This fight goes much as usual. AoE down the shadow copies when they spawn, and burn him down with whatever cooldowns you have after killing the first spawn of adds.

Enjoy your gold medal!

Shadowpriests specifically

  • Because of the many adds and high mobility, you might want to consider From Darkness Comes Light and the glyph of Mind Spike to put out more damage on the move.
  • As most mobs will be clumped up or running after the tank in front of you, Shadow Jojo (Divine Star) seems the most solid option.
  • Before the challenge mode starts, use PW:Shield and Prayer of Mending on the tank to help out in the first pull, unless your healer is Disc.
  • Movement is key here – Body and Soul is a solid choice for movement if you have any healer other than Disc, where I’d suggest Feathers.
  • Divine Insight or Twist of Fate is a tossup; you will have plenty mobs at <20%, but also multidotting running all over.

Turning over a new leaf

Posted in News with tags , , , on March 5, 2013 by Natarumah

spell_shadow_twistedfaith1Over the course of Mists of Pandaria, I started to feel the effects of my “old age” in WoW terms. I’ve been playing my Shadowpriest ever since the Burning Crusade, and during this time, the changes I experienced have been minimal. Many things were shaken up in Mists of Pandaria, but even here much of my playstyle remains the same. This has been leading to me becoming somewhat disappointed and disillusioned. I began to slack more in the raids, and my damage started to deteriorate.

In addition, Unity has seen a recent surge of new and returning Priests, meaning we’re pretty swamped. On the other hand, all of our Strength DPS seems to have vanished. So to combat my ennui and provide additional worth for my raiding group, I have decided to switch my mains.

Currently I am gearing up my Death Knight in rapid time, and hoping I can jump in quickly when 5.2 hits us. I will try to complete the posts I had been working on about Shadowpriests in challenge modes, but I do feel that I am lacking the emotional reach to get it done right now. However, my enthusiasm about my Death Knight is only growing, so it’s quite likely I will be switching around my blogs as well, when I am settled in.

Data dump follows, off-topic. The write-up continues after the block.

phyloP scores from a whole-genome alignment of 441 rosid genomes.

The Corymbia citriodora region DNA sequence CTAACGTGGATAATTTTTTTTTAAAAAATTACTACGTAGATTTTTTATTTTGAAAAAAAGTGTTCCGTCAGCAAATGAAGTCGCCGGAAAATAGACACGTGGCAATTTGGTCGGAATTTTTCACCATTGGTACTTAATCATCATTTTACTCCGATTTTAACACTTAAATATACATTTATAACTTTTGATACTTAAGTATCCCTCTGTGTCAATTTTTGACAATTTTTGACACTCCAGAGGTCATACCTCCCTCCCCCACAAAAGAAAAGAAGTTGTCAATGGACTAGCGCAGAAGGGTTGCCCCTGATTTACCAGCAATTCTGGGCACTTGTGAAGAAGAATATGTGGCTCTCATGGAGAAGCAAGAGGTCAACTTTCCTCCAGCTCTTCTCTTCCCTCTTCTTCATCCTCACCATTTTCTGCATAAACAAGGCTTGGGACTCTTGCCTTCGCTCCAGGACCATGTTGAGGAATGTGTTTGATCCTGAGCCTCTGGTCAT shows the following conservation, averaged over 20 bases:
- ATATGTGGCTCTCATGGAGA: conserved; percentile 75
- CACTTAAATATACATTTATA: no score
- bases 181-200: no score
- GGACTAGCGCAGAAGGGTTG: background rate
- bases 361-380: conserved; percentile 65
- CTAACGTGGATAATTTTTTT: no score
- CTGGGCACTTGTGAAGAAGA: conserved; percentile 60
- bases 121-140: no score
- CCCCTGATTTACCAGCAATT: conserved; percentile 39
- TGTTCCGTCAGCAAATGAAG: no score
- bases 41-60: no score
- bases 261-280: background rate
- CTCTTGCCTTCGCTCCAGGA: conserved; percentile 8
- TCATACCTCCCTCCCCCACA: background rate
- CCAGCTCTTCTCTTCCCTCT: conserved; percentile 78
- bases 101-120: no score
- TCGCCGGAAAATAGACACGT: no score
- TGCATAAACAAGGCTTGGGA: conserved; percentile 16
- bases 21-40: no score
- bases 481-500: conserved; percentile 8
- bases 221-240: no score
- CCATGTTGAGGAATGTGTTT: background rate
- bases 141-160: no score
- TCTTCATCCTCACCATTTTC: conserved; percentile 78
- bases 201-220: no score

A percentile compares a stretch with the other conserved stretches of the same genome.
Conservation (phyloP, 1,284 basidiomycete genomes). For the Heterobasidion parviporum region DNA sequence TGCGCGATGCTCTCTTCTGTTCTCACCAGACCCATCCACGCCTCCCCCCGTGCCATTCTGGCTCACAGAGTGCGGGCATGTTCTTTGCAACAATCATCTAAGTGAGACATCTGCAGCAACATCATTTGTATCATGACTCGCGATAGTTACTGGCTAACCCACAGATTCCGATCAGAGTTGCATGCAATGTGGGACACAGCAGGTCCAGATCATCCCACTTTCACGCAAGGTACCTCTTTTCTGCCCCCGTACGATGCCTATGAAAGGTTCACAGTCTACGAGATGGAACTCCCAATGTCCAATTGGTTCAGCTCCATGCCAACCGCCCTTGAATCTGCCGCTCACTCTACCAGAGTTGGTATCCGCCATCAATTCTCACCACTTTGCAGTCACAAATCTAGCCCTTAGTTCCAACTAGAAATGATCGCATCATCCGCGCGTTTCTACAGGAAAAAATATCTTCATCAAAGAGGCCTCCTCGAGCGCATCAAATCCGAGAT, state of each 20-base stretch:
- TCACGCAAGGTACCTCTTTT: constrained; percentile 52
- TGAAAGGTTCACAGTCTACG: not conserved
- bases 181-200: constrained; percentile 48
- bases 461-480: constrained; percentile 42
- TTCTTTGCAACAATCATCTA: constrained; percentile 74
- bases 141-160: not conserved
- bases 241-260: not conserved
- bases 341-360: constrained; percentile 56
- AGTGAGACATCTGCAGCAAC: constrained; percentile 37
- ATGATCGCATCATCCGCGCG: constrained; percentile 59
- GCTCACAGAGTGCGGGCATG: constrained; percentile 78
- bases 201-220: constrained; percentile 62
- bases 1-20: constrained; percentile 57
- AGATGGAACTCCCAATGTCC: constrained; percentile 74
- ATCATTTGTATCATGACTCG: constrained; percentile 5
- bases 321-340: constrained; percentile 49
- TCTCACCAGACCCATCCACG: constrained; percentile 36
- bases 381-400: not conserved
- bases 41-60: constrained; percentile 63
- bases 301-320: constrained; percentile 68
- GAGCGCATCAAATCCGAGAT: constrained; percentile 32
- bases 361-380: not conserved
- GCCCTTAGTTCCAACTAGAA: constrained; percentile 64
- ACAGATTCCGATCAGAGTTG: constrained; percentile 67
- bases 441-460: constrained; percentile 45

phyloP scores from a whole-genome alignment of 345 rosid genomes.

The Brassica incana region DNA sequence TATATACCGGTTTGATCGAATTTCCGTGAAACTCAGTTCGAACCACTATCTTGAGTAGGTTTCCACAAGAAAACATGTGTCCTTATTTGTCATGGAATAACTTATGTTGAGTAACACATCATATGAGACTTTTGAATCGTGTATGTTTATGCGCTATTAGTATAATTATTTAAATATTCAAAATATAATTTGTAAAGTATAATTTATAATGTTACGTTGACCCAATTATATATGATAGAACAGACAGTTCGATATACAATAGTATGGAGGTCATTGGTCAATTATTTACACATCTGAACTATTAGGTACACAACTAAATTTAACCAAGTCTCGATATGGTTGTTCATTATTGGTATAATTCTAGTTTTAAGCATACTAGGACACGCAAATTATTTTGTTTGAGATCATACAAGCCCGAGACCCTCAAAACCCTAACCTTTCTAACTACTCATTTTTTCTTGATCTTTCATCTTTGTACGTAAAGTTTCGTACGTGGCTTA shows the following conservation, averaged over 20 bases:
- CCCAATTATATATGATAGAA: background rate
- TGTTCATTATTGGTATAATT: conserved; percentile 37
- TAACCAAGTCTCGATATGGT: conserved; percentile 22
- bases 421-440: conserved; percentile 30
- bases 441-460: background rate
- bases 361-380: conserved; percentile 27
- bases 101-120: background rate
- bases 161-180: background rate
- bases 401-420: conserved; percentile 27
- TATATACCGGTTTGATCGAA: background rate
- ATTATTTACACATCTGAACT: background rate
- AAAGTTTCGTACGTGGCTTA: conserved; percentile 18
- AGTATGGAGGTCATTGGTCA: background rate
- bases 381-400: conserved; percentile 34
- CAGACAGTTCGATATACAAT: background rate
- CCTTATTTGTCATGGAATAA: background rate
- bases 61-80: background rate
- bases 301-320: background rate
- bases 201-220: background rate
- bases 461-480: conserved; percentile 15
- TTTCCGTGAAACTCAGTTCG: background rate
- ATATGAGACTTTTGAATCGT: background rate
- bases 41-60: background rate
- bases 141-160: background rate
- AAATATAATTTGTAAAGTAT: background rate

This means my absence is going to last longer, and new posts will be slower in the making. I dearly love my Priest, and my guild was shocked about my intention to switch my mains, but it is a necessary change to stave off the stagnation I had been feeling for months now.

I am currently considering using Twisted Faith to house my three favorite classes: Priests, Death Knights and Warlocks. That way I will have plenty to write about, and the general theme remains viable. What do you guys think?

Insanity – and they weren’t kidding!

Posted in News, Raids and Instances, Shadowpriest, Theory, Theorycraft with tags , , , on January 17, 2013 by Natarumah

ability_warlock_eradicationIt is hardly a secret that Shadowpriests have been avoiding Power Word: Insanity like the plague; an ability that consumes your Shadow Word:Pain in return for a modest amount of damage (and only if consumed at the very last moment) is like trying to play whack-a-mole with a set of tweezers. Now Blizzard noticed this and tries to put the plague back into this talent, redesigning it for patch 5.2.

The Deal

The current incarnation of the ability as presented is “Solace and Insanity”. We ignore Solace – that’s for our healing brethren. The “Insanity” portion basically causes your Mind Flay to deal double damage while there are three shadow damage DoT’s on the target. This wording is very important because it’s the difference between Insanity being total suck or total win.

First Impression

When you think of the reasonable application, it means that Mind Flay deals double damage only with three of your shadow damage over time effects. That would be all three of VT, SW:Pain and DP. And considering that DP can be applied with 1 to 3 Shadow Orbs (increasing its damage) it suddenly becomes a pain game of deciding whether a 2-Orb DP + double damage MF more often is worth it over a 3-Orb DP with less double damage Mind Flays. In practice, it won’t be.

Taking an 8 second cooldown, you will have a 3-Orb Devouring Plague every 24 seconds, after which your Mind Flay (3 second channel base) will deal double damage. Of course you might get lucky with the Divine Insight procs, but we should discount this for now to get the base value of the talent. This “bare increase” will give Mind Flay a slight boost in DPECT (Damage per Effective Cast Time). Basically, it’s DPECT value increases by 100% but only 1/10 of the time.